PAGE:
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La Nina weather declared! Horse worm parasites rejoice!

La Nina weather declared! Horse worm parasites rejoice!

La Nina weather declared! Horse worm parasites rejoice!

So a La Nina weather event has been declared.  This is great news for horse worms. Not so great news for horse owners….

In this article:

  • La Nina – warm wet conditions over summer – a worm paradise for growth a development
  • Heavy rains spreading worm eggs & larvae away from manure – more likely for horses to eat
  • Unusual wet, warm conditions - consider an additional Fecal Egg Count or Wormer over the summer period.

Firstly, what is a La Nina?  The opposite to El Nino which brings drought, La Nina brings humid, wet tropical weather. The Bureau of Meterology is forcasting ‘typically a wetter period for eastern Australia’ over this summer.

So why does a warm wet summer affect worms in horses?  Put simply – they love it and are developing to the next stage in their life cycle in paddocks and pasture waiting to find their way into your horse’s system.

Horse worm eggs and larvae need moisture.  In Australia that means they hate our summers with our hot dry conditions causing paddocks and manure to dry out quickly, slowing or even halting worm egg development.  Concentrating on survival o means they not developing to the stage where they actively seek a ride in our horse’s digestive system.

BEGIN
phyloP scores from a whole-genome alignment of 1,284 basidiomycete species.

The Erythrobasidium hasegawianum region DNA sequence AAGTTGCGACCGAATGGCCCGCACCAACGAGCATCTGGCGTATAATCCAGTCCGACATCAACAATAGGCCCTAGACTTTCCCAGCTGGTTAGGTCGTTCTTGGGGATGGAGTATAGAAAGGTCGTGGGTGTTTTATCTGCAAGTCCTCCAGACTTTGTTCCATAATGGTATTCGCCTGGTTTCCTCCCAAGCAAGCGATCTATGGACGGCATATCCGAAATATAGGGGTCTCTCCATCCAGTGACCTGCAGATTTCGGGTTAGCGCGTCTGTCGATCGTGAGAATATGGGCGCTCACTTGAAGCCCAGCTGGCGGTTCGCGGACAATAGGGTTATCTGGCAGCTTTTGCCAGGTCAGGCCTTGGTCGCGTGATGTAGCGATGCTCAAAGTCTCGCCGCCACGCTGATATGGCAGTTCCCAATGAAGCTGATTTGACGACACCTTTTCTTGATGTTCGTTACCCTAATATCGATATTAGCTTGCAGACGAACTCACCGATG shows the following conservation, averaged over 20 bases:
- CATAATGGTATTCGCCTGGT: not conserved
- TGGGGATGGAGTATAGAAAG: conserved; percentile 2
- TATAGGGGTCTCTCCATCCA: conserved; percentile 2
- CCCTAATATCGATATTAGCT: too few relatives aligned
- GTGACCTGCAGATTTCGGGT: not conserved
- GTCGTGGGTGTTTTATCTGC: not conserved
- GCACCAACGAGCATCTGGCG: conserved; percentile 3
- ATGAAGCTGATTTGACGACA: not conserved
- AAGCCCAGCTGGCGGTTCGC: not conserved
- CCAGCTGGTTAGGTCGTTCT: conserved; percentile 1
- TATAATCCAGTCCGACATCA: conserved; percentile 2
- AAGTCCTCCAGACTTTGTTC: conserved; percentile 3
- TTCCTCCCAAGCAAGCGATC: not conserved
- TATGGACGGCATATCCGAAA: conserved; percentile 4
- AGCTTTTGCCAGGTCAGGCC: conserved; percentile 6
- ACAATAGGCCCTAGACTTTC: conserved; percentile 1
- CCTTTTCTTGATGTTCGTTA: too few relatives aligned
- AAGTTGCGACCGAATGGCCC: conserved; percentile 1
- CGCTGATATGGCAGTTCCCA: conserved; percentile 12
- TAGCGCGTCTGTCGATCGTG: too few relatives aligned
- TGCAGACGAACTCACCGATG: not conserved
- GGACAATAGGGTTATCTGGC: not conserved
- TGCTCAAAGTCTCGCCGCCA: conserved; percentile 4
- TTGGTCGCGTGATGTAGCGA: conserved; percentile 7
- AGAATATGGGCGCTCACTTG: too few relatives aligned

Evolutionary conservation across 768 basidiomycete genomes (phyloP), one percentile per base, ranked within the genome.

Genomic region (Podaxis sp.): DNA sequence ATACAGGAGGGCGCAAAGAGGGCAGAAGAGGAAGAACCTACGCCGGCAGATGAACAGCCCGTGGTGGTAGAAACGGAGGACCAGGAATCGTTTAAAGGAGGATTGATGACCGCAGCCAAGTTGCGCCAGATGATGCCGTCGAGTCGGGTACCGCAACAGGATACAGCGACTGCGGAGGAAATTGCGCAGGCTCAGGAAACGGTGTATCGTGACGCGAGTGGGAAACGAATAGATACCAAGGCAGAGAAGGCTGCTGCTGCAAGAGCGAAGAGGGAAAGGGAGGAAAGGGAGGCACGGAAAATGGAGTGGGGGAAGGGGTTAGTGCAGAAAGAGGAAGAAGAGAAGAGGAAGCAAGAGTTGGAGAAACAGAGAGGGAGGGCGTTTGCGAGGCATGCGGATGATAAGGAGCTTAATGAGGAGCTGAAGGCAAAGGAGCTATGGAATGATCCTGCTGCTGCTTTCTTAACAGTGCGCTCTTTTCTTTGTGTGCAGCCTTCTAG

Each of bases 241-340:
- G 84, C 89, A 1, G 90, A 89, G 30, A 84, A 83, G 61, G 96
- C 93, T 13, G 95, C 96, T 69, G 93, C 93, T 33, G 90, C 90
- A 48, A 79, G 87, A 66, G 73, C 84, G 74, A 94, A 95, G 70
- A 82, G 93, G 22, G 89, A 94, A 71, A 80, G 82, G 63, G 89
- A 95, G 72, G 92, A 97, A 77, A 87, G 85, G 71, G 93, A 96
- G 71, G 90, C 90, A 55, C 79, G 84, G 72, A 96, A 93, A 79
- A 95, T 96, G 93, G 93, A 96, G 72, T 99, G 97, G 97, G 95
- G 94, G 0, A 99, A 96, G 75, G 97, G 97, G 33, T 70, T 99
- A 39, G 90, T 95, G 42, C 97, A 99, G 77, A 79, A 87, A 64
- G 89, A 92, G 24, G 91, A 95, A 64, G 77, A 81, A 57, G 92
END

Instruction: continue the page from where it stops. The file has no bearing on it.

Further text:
We all know that horse’s don’t really eat near their manure.  Eggs and larvae rely on other ways to get around to the pasture that horses eat.  And one of the best ways is heavy rain.

The recent wet weather around the east coast of Australia means that eggs and larvae may now have travelled far away from manure piles -  and be patiently waiting for a passing by grazing horse.

Worm larvae also tend to prefer grass close to the soil, so it’s in your interests to prevent horses grazing grass too short.

In Australia, spring and autumn generally provide the best conditions for horse worm development in pasture.  However the La Nina – a wet, warm summer - means the perfect conditions for development continue significantly increasing the risk of dangerous parasite burdens.

What should I do?

We should still aim to break the lifecycle of the worms mechanically as much as possible with pasture management (spelling, rotation with sheep & cattle, ensuring pasture isn’t overgrazed) but be ready to step in with the right wormer at the right time if necessary to ensure worm burdens don’t rise to a level where they might be damaging to horse health.

So, be extra careful about monitoring horses and consider reducing the time between fecal egg counts or worming to 8 weeks - particularly with young, old or vulnerable horses.

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